Models deploy into more and more areas of business operations in Finance, Healthcare, Retail, and many other industries bringing benefits to these institutions but also exposing them to greater operational, reputational, and regulatory risks. This is especially true in the Financial Services and Insurance industries, where negative model outcomes can have disastrous consequences on customers’ lives. And with the increased adoption of Machine Learning/AI models, which often involve much more complex, “black box” models, the stakes are higher than ever. Institutions need trusted and robust ways to evaluate and manage model risks.
Model Risks: what they are, why they matter
Algorithmic models are used in Financial services to drive increased revenues, boost operational efficiency, and deliver improved customer experience and value for the customer. However, when models go wrong, the consequences can be disastrous for the institution and its customers. “Model Risk” refers to the potential for a model to have adverse consequences due to incorrect or misused model outputs and reports. Model Risk occurs for broadly two reasons:
- A model may produce inaccurate outputs due to fundamental errors in the underlying implementation of the model.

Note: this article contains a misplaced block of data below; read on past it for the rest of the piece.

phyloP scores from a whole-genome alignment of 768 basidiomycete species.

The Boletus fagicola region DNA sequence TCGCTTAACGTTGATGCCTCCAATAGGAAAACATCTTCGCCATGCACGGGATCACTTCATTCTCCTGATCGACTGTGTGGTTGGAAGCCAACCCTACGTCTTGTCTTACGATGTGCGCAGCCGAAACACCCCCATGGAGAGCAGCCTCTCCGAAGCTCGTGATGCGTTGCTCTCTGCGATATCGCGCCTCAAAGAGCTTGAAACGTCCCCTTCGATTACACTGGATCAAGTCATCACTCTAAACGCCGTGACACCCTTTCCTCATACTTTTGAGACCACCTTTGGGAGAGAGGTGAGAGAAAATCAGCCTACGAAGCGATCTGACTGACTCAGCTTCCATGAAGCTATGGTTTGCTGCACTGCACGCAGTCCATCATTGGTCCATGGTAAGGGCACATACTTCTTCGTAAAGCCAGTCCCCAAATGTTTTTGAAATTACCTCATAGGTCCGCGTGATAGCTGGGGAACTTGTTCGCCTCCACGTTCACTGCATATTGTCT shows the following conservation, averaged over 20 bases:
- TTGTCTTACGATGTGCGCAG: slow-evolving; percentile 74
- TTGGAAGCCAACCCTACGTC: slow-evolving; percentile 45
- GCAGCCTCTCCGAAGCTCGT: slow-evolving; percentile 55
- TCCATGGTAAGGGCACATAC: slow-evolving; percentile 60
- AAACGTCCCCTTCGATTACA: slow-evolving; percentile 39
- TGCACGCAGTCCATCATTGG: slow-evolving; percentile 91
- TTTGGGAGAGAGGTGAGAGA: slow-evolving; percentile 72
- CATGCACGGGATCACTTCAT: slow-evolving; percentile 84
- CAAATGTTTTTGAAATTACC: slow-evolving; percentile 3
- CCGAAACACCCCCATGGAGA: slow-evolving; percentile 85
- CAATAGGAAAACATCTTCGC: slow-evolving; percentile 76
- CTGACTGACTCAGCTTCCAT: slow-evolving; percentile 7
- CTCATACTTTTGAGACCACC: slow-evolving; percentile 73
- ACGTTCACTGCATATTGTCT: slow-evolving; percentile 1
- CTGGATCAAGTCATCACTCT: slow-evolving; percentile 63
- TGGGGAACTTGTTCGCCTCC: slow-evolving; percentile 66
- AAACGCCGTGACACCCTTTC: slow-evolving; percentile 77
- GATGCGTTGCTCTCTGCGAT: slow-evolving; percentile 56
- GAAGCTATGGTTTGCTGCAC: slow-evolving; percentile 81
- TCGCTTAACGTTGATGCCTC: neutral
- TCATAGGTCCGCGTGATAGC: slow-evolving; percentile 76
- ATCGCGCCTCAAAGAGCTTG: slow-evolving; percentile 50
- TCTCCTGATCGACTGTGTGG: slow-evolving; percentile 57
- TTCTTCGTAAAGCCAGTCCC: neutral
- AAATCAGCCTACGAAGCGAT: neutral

- A model may be misused against the intended business use case and due to its underlying assumptions and limitations may cause inaccurate outputs.
Both reasons for model risks may lead to financial loss, customer harm, and reputational damage, as illustrated in the following two recent models:
- In 2010, a rogue trader in the UK caused the New York Stock Exchange and US Dow Jones to crash more than 6% and wipe out $1T of value after modifying a trading algorithm to mislead the market.
- In 2020, Facebook had to issue a public apology after discovering that its algorithm mistakenly disabled advertisements on its platform for small and struggling businesses worldwide.
These issues highlight why financial institutions must have robust and effective tools to manage and mitigate the risks associated with models.
The evolution of Model Risk Management in the Financial Services industry
Before the 2008 financial crisis: model risk management in the financial services industry was driven by “best practices” from modelers. After the 2008 financial crisis exposed the disastrous limitations of that approach, regulators worldwide started issuing specific rules to govern model risk management in the industry.
In the United States, the Federal Reserve Board (FRB) and Office of the Comptroller of the Currency (OCC) issued joint guidance in 2011 on Model Risk Management (SR11-7 and OCC 2011-12), targeting large financial institutions. In 2017, the Federal Deposit and Insurance Commission (FDIC) expanded the same guidance to cover all banks and credit unions with more than $1B in assets.